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Josef Albers

Variant MMA-3, 1970

Color silkscreen on Arches paper
24 1/2 × 26 1/2 in
62.2 × 67.3 cm
Sold
location
Toronto
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About the work
Caviar20
Toronto
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While Josef Albers is synonymous with his influential "Homage to the Square" series, his …

Read more

While Josef Albers is synonymous with his influential "Homage to the Square" series, his "Variant" motif is his other highly sought after and super iconic work.

With the "Variants" Albers combines both a colored grid and rectangles, by positioning contrasting or similar colors, he …

Read more
Signature
Signed, titled, numbered and dated 70 by the artist. Metropolitan Museum blindstamp
Josef Albers
German-American, 1888–1976
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Josef Albers is best known for his seminal “Homage to the Square” series of the 1950s and '60s, which focused on the simplification of form and the interplay of shape and color. “Abstraction is real, probably more real than nature,” he once said. “I prefer to see with closed eyes.” His abstract canvases employed rigid geometric compositions in order to emphasize the optical effects set off by his chosen color palettes. Albers was highly influential as a teacher, first at the Bauhaus in Germany alongside Wassily Kandinsky and Paul Klee, and later with posts at Black Mountain College, Yale, and Harvard; he taught courses in design and color theory, and counted among his students such iconic artists as Eva Hesse, Cy Twombly, Richard Anuszkiewicz, and Robert Rauschenberg. He is often cited among the progenitors of Minimalist, Conceptual, and Op art.

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About the work
Caviar20
Toronto
Follow

While Josef Albers is synonymous with his influential "Homage to the Square" series, his …

Read more

While Josef Albers is synonymous with his influential "Homage to the Square" series, his "Variant" motif is his other highly sought after and super iconic work.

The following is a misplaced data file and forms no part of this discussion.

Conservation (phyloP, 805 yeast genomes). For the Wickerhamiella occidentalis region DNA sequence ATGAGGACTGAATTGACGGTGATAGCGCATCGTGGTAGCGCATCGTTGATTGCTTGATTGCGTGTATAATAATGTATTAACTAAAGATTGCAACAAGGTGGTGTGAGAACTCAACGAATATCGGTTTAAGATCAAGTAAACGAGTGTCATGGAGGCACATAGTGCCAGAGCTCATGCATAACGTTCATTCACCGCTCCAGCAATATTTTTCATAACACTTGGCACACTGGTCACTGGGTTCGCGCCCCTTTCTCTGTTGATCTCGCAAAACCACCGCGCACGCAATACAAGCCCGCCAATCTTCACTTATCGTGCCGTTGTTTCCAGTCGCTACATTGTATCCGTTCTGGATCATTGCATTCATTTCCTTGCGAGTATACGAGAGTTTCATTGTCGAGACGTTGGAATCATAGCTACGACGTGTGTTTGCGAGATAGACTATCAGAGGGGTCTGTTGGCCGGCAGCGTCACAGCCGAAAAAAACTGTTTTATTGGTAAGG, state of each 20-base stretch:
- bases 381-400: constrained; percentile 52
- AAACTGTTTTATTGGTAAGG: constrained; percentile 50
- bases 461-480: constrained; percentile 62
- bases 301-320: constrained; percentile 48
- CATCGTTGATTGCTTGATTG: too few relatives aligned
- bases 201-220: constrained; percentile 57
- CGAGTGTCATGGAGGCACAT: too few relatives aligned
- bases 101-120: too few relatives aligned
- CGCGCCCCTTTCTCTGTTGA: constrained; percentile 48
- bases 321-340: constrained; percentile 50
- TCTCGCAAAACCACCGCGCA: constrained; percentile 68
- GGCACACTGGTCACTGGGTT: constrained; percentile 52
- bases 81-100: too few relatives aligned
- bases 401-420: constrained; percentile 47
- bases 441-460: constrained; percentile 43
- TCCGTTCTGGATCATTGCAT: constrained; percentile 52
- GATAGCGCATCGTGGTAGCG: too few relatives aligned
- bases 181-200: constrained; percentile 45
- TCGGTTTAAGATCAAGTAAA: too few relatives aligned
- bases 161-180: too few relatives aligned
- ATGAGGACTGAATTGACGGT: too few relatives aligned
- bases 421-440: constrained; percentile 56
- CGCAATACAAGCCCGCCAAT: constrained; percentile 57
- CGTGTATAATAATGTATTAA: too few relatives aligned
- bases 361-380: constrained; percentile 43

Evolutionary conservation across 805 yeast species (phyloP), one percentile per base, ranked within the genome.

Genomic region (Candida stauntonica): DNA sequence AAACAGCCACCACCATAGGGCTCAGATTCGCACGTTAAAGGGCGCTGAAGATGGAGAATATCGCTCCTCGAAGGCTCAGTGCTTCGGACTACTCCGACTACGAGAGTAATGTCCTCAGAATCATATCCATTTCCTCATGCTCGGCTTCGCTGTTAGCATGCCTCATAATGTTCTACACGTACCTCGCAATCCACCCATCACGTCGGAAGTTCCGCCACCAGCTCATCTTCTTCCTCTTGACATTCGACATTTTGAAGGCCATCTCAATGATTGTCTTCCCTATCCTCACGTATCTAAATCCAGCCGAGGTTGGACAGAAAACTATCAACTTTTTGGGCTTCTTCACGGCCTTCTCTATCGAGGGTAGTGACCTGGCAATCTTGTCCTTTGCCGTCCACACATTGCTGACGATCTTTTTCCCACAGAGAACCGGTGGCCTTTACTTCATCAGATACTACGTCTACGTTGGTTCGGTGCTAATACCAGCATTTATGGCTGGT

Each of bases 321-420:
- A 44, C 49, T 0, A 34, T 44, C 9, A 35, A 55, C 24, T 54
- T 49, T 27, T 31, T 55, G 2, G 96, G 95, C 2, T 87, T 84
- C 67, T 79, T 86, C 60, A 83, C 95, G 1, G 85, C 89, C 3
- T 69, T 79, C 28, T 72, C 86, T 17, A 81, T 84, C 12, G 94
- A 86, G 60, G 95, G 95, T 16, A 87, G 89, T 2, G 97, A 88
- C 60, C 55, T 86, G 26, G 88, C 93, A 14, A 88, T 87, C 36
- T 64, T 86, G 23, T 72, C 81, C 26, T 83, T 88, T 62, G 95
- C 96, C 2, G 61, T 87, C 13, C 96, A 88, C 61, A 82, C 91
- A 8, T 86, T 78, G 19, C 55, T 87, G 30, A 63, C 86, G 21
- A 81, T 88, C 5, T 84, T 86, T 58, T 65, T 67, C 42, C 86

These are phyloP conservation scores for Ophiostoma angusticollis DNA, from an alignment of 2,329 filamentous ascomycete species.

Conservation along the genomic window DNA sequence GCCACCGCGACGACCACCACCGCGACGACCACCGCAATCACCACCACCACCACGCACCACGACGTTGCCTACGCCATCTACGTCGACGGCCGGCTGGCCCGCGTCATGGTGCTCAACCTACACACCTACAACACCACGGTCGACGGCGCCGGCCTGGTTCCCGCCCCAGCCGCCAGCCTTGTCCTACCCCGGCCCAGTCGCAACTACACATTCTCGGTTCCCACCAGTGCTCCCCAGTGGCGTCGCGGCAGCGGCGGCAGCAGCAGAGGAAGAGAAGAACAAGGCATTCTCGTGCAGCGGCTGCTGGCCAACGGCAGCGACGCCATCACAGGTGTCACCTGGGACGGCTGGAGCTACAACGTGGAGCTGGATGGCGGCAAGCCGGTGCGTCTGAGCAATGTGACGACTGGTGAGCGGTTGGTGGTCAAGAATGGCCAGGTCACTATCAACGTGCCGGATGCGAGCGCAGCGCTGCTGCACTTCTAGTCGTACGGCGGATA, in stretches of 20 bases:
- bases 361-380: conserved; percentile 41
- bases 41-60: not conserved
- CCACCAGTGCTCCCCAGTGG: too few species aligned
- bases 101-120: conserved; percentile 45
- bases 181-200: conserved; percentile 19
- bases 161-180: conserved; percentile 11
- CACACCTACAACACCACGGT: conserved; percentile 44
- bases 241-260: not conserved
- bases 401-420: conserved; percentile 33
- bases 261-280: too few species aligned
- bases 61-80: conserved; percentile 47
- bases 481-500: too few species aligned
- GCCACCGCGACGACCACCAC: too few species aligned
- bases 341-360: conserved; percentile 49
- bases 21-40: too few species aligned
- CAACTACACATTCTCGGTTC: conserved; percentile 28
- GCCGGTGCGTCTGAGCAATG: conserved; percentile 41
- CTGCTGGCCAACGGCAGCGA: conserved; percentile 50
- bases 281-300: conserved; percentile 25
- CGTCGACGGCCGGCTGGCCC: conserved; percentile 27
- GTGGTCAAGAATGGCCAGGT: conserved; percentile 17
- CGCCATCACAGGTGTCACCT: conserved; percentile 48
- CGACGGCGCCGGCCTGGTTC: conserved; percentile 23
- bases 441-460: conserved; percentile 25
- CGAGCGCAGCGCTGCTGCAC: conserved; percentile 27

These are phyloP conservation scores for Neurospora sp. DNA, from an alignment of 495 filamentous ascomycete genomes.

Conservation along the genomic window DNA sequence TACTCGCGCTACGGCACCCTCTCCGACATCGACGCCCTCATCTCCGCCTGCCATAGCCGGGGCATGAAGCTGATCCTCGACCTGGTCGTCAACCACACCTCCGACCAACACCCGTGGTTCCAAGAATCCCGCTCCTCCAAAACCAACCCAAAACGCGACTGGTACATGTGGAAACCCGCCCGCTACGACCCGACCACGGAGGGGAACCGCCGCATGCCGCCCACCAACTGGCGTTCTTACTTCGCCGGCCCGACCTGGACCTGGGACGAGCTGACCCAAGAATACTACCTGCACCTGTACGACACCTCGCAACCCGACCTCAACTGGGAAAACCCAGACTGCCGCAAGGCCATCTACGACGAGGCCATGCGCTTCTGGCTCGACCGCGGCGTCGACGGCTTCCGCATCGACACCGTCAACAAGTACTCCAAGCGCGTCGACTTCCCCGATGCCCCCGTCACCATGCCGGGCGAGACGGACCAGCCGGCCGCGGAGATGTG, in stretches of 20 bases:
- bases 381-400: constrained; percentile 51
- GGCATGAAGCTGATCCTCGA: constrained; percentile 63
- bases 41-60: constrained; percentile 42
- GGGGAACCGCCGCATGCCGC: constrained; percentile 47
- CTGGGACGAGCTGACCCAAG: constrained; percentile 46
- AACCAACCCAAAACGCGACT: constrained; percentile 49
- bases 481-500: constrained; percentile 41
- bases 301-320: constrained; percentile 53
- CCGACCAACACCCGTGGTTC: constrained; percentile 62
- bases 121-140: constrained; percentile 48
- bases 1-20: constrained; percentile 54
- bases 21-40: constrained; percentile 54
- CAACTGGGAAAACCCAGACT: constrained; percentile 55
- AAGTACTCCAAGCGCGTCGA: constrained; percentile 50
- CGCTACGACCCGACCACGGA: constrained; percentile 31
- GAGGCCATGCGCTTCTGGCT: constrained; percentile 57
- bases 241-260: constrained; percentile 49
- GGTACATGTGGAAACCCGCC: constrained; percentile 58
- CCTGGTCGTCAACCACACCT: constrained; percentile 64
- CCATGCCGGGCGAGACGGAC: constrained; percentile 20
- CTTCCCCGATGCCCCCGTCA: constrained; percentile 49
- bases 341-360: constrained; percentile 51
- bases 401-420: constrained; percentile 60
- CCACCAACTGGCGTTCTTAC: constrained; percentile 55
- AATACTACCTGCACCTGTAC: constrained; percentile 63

With the "Variants" Albers combines both a colored grid and rectangles, by positioning contrasting or similar colors, he …

Read more
Signature
Signed, titled, numbered and dated 70 by the artist. Metropolitan Museum blindstamp
Josef Albers
German-American, 1888–1976
Follow

Josef Albers is best known for his seminal “Homage to the Square” series of the 1950s and '60s, which focused on the simplification of form and the interplay of shape and color. “Abstraction is real, probably more real than nature,” he once said. “I prefer to see with closed eyes.” His abstract canvases employed rigid geometric compositions in order to emphasize the optical effects set off by his chosen color palettes. Albers was highly influential as a teacher, first at the Bauhaus in Germany alongside Wassily Kandinsky and Paul Klee, and later with posts at Black Mountain College, Yale, and Harvard; he taught courses in design and color theory, and counted among his students such iconic artists as Eva Hesse, Cy Twombly, Richard Anuszkiewicz, and Robert Rauschenberg. He is often cited among the progenitors of Minimalist, Conceptual, and Op art.

Josef Albers

Variant MMA-3, 1970

Color silkscreen on Arches paper
24 1/2 × 26 1/2 in
62.2 × 67.3 cm
Sold
location
Toronto
Want to sell a work by this artist? Consign with Artsy.
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